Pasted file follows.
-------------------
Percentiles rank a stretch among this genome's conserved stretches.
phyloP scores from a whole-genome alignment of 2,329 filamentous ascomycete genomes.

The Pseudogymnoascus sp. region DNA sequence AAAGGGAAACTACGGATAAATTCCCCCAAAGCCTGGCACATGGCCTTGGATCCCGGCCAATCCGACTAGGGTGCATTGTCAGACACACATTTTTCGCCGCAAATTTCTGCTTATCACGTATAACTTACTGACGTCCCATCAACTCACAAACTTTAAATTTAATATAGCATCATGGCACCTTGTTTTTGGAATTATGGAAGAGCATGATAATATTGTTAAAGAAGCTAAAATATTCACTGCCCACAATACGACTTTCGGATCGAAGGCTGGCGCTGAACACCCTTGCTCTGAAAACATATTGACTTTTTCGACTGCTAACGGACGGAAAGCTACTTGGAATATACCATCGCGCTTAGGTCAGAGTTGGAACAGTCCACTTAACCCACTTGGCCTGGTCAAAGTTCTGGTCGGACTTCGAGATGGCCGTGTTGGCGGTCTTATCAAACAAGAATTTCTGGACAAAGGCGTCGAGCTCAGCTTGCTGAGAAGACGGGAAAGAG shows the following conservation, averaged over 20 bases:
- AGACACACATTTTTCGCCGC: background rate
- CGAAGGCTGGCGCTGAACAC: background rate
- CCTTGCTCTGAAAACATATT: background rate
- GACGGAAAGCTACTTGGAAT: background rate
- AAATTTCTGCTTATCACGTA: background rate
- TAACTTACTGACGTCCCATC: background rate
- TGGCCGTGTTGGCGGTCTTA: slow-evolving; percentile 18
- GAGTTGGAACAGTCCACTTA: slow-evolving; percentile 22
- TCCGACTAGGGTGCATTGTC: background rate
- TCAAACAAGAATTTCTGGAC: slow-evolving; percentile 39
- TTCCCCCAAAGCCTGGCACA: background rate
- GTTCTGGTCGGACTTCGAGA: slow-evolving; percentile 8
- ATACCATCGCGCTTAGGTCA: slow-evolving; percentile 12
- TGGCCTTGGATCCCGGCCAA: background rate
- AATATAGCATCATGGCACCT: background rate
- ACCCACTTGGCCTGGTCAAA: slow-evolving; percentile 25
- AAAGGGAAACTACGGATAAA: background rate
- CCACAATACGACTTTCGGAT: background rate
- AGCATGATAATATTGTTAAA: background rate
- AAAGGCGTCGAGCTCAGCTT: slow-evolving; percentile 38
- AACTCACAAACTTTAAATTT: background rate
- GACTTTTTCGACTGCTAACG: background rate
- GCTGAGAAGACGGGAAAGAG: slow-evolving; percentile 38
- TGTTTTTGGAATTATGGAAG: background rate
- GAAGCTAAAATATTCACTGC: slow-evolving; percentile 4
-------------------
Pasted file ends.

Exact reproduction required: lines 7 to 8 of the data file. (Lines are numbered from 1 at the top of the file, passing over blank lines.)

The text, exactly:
- GACGGAAAGCTACTTGGAAT: background rate
- AAATTTCTGCTTATCACGTA: background rate